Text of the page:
The Poets Of Fishing Gather In Oregon
SCOTT SIMON, HOST:
This weekend, fisherman and fishing women gather in Astoria, Ore., as they do once a year, to appreciate the compositions of BJ Leiderman, who writes our theme music, and to read and perform their own poetry. Melanie Sevcenko has the story.
MELANIE SEVCENKO, BYLINE: Moe Bowstern named herself after the front and back end of a ship. She calls herself a fishing woman. And for her, writing poetry comes with the job.
MOE BOWSTERN: Well, I mean, have you ever been fishing?
SEVCENKO: No (laughter).
BOWSTERN: It's unbelievably boring. And so you just have to think of something else to do.
SEVCENKO: Now retired from commercial fishing, Bowstern is one of dozens of fisherpoets who have been meeting for their annual gathering in a Astoria, Ore. During the last weekend of February, the far-flung fisher people interpret the commercial fishing industry in prose, poetry and song. At FisherPoets, Bowstern is one of the stars.
UNIDENTIFIED PERSON: Moe Bowstern - here she is in the flesh.
SEVCENKO: Bowstern started fishing in Kodiak, Alaska, in the mid-'80s when women on commercial boats were scarce. Her zine shares a name with a popular brand of deck boots, XTRATUF. This piece is called "Things That Will Be Difficult."
BOWSTERN: It will be hard, if you are a man, to understand why your female crewmate, who started out so friendly, is so silent now when you are only trying to help. It will be hard if you are a woman to go...
SEVCENKO: The poetry onstage at FisherPoets touches on what Bowstern calls an incredibly difficult life.
BOWSTERN: Not just because of the rigors of the actual physical experience of the life, but it's just, how can you be a fisherman at a time of climate change? And, like, where are you going to position yourself with resource extraction?
SEVCENKO: That's something John Copp has written about. For 20 years, he ran operations in Bristol Bay in the Bering Sea. Multinational corporations want to mine gold and copper from the area nearby and have been angling to do so for years. His poem "Tsunami" is inspired by his opposition to the proposed Pebble Mine.
JOHN COPP: Rich men from foreign lands promise a moon made of copper and gold, seducing politicians in suit and tie.
SEVCENKO: Many commercial fishermen have been against the Pebble Mine because of the damage it could do to the biggest salmon run on the planet. Copp is retired and lives in Oregon now. But he's still inspired to write by the natural beauty of Alaska.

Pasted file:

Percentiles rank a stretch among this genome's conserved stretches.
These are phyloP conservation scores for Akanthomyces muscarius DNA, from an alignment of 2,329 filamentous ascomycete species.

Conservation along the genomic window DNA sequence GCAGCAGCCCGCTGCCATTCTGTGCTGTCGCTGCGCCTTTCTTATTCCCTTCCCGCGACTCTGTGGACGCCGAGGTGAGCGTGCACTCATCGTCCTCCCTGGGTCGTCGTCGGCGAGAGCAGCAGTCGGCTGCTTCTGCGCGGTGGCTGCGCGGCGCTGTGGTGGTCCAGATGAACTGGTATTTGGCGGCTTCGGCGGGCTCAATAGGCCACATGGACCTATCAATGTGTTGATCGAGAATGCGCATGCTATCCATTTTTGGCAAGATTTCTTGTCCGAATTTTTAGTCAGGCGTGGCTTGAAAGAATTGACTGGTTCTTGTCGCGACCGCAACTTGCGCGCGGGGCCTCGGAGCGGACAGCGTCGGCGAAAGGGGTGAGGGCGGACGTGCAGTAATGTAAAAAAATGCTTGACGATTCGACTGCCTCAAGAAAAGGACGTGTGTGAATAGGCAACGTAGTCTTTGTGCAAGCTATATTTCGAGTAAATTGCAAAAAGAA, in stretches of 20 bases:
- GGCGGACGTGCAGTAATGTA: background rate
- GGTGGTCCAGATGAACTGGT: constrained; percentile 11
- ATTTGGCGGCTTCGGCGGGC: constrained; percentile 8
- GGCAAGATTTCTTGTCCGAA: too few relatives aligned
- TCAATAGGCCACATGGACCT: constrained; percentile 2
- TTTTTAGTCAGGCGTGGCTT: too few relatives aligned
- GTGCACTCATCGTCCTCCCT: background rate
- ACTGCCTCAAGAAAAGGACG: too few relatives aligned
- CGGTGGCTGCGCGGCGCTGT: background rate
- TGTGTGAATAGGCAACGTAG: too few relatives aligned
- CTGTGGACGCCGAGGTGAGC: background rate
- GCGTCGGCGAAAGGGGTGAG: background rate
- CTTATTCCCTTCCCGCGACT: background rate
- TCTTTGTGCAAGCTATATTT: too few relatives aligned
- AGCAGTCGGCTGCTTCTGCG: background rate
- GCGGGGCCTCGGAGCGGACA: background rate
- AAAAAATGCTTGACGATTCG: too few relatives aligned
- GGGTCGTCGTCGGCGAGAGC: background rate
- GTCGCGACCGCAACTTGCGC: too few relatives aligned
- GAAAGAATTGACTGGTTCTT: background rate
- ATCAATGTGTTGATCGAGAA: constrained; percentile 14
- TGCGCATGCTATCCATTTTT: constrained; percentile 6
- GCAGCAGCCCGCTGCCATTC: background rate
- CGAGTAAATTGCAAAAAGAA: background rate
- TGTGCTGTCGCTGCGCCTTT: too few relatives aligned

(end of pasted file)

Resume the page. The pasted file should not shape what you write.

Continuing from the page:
COPP: Alaska has an existential force. So the poetry comes like a bird flying into your backyard and says, hey, you know, check this out.
SEVCENKO: The poets do write about the landscapes and seascapes that are the backdrop of their work. And they do all the styles, 1990s slam style and even old-fashioned lyrical poems that actually rhyme, like this piece from fisherpoet Rich King.
RICH KING: I can smell the ocean. I can hear the sound. I can feel the blessings of this life that's by the pound.
SEVCENKO: So this weekend, once again, the fisherpoets will do what they've done for more than two decades - gather on piers, in cafes and in theaters to perform their poetry for grateful audiences in this seaside town. Bowstern feels lucky that people who've never even been fishing want to hear their stories.
BOWSTERN: We're participating in two traditions that have been going on. Like, storytelling is probably only a little bit older than fishing, you know? So we get to tell stories in our special, weird language. And people just can't get enough of it.
This, too, is what it's like to be a woman on a fishing boat.
BOWSTERN: Thank you so much.
SEVCENKO: For NPR News, I'm Melanie Sevcenko in Astoria, Ore.
(SOUNDBITE OF JOHN LURIE'S "CANOE")
NPR transcripts are created on a rush deadline by an NPR contractor. This text may not be in its final form and may be updated or revised in the future. Accuracy and availability may vary. The authoritative record of NPR’s programming is the audio record.